Yes I'm old and have seen technology fees gimmicks before.
I'm retired but my old job included programming the phone switch for a government agency. The fees you pay the phone company are a total ripoff. Caller ID, for example, is a one time two minute programming job and requires no maintenance. They still charge you monthly for the service although it cost them nothing except a one time expense of a few minutes of time of a programmer. All add ons are just the same. What a scam!

wordoflife
Dec 30, 2011, 04:27 PM
That was easier than what I thought it'd be. Nice.

jontech
Dec 30, 2011, 05:10 PM
wow I didn't have time to get worked up about it, call customer service, threaten to leave, almost have a stroke before giving in and paying the fee


Thank you fellow customers for saving me from the shame....

diamornte
Dec 30, 2011, 05:30 PM
Hardly.

This is only a victory for the credit card companies. I wouldn't be shocked at all if their lobbyists were making phone calls like mad in the last week or so. It's easy to look at it as a $2 fee, but if you look deeper, the fee only served as a push for consumers to investigate alternative ways to pay electronically through their bank which were just as simple and convenient but also safer. Sure, Verizon would make more money once they stopped having to pay a credit card company 2-3% processing fees, but again, why should they piss money away when there's a new, better and safer solution for all parties involved? It makes no logical sense when you think critically about it.

If people took the time to understand the implications and stopped wielding this foolishly-conceived notion of "freedom" around like a sword, they'd see that transitioning to electronic payments directly from the banks via eChecks/wire transfers (auto-pay is completely different and still set up through Verizon) is just as simple if not simpler than paying online through Verizon, safer because your bank is the only one that has your account information, and yet still better for Verizon because instead of spending hundreds of millions of dollars per year to credit card companies, they could add to their profits which would make shareholders happy (which I don't care about but...) and then ideally lead to more money directed at maintaining, expanding and improving the network.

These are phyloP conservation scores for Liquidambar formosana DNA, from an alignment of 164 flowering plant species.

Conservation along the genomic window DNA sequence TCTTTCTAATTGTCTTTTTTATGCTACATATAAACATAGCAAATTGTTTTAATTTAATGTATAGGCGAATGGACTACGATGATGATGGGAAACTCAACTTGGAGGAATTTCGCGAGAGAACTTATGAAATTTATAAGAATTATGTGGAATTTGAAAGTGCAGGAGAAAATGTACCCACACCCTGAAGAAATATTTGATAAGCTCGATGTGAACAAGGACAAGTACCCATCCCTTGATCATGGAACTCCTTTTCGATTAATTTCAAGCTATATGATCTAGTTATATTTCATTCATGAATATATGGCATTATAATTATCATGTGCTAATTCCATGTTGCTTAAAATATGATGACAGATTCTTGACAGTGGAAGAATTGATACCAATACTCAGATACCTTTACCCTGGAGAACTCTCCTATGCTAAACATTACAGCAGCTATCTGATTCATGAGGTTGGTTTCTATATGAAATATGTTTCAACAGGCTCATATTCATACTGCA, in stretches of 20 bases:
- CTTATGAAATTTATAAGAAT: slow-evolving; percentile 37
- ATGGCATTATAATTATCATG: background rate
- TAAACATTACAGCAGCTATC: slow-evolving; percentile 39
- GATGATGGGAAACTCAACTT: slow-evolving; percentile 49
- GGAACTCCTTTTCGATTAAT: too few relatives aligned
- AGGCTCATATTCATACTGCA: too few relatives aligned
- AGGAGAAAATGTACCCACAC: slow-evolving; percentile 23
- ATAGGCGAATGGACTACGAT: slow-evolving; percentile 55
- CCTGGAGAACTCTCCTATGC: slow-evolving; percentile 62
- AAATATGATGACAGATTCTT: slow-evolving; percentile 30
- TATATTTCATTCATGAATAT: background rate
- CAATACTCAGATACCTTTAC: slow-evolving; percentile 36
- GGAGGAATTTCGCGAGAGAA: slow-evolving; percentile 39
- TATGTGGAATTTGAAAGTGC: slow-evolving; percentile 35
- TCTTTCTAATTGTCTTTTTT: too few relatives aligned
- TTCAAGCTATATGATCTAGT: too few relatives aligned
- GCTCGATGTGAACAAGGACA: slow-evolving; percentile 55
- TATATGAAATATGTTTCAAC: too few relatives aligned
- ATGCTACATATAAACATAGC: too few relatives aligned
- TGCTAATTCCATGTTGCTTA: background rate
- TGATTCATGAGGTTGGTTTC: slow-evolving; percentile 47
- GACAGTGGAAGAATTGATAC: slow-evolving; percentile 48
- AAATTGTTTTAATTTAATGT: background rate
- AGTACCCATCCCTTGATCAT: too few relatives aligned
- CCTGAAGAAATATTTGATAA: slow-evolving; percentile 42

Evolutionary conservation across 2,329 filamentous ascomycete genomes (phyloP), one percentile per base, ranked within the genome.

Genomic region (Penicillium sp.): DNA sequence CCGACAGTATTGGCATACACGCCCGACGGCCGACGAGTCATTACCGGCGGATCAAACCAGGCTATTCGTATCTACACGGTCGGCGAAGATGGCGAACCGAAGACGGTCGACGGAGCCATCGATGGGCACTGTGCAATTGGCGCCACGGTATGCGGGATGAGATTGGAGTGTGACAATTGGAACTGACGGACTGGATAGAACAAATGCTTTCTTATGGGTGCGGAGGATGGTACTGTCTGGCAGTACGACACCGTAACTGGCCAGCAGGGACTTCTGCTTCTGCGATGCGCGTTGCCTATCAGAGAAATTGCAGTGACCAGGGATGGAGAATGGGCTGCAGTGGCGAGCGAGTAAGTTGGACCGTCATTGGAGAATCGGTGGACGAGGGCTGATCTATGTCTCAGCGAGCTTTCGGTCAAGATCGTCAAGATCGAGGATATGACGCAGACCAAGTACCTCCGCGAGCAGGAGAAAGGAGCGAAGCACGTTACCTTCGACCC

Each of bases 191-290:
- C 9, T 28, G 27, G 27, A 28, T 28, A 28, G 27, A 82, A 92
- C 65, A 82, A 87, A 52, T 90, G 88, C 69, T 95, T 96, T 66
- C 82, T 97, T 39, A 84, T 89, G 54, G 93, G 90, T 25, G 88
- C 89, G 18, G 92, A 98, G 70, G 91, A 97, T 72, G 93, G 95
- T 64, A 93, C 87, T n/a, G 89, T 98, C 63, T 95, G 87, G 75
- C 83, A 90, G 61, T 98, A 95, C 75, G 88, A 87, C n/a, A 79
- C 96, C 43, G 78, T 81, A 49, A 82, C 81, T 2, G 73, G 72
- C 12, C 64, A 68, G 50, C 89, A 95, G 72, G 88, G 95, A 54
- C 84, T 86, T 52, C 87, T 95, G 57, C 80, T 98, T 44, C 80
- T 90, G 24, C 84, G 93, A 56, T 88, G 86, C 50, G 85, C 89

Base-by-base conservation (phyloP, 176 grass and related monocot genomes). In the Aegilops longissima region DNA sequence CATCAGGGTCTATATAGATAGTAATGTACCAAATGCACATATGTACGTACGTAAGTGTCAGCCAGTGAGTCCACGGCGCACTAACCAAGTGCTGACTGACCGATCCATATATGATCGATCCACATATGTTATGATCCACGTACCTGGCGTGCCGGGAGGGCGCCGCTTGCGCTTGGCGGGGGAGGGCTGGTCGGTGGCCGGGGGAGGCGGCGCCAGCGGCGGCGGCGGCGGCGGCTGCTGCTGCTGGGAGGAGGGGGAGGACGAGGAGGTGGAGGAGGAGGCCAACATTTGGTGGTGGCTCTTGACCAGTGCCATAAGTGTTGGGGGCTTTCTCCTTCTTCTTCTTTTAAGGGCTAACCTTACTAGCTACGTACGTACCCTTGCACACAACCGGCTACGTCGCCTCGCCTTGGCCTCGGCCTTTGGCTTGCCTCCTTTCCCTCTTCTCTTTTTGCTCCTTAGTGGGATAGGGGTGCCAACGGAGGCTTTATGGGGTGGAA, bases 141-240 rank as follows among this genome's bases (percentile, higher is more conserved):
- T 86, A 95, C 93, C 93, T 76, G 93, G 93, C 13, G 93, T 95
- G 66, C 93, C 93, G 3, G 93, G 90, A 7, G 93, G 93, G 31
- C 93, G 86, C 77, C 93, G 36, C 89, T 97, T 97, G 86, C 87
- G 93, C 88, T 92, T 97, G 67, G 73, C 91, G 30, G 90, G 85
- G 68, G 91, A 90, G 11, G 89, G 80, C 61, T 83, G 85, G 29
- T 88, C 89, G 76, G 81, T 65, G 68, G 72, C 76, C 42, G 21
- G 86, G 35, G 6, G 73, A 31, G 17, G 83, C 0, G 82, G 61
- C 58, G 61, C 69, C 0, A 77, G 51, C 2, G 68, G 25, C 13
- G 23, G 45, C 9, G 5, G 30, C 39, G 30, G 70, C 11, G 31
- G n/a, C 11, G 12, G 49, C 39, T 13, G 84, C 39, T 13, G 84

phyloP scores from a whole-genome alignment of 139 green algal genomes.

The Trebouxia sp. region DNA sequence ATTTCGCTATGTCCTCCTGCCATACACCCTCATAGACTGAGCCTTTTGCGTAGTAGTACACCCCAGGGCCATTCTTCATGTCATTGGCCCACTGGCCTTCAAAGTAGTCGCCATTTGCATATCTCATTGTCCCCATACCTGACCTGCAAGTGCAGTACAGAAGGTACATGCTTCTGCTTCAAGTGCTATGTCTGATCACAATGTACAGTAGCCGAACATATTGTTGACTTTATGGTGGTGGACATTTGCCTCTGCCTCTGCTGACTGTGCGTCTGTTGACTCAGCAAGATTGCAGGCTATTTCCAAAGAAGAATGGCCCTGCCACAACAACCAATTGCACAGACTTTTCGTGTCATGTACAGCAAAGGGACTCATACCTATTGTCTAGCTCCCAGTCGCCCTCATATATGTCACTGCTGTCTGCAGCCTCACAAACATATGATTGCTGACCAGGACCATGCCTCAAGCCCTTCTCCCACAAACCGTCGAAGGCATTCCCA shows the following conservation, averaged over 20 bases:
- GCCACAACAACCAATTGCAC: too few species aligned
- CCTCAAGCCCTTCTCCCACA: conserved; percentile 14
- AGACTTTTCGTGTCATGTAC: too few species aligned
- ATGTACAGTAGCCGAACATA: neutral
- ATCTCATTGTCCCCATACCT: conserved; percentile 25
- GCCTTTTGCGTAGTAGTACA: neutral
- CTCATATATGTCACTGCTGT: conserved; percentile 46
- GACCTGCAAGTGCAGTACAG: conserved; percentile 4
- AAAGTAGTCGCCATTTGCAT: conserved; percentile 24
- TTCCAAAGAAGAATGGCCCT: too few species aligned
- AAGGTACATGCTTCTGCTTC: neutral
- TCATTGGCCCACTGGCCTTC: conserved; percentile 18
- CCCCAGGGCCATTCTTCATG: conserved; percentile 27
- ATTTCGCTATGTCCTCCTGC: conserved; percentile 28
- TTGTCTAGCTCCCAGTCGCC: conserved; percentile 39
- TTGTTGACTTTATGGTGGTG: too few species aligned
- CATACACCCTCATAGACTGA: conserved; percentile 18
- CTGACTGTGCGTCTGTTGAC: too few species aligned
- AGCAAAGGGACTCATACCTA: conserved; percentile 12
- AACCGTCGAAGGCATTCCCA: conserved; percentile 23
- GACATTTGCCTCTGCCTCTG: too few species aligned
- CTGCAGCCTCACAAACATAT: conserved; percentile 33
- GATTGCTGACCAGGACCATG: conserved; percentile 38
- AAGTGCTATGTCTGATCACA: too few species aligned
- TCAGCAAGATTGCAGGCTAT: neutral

Again, the only winners here are the credit card companies, and they are absolutely not the one's that need any victories these days. Verizon and other corporations may have other issues worth discussing in terms of their ever-escalating bills and bandwidth caps and network progress and quality, but they're small fish compared to the credit companies.

WRONG....

This move by Verizon is much more insidious, as this guy goes on to say:

This has nothing to do with credit card fees. They are eliminating SINGLE payments. You still could've been doing monthly credit card payments without the fee.

What they want is to incentivize you to have recurring deductions, credit or debit, so that they are more likely to have their bills paid on time. This way you can't forget to pay. You also stop checking your statement as much, because you don't need to inspect the payment amount every time before you pay. This means that if you get overcharged or get hit with crazy overuse charges, you won't notice it, since you have the automatic credit/debit (And you may not be checking your statements as thoroughly).

japasneezemonk
Dec 30, 2011, 05:30 PM
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The headline should be:
"credit card companies win again, Merchants stuck with paying outrageous transaction fees."

donnaw
Dec 30, 2011, 05:36 PM
Hardly.

This is only a victory for the credit card companies. I wouldn't be shocked at all if their lobbyists were making phone calls like mad in the last week or so. It's easy to look at it as a $2 fee, but if you look deeper, the fee only served as a push for consumers to investigate alternative ways to pay electronically through their bank which were just as simple and convenient but also safer. Sure, Verizon would make more money once they stopped having to pay a credit card company 2-3% processing fees, but again, why should they piss money away when there's a new, better and safer solution for all parties involved? It makes no logical sense when you think critically about it.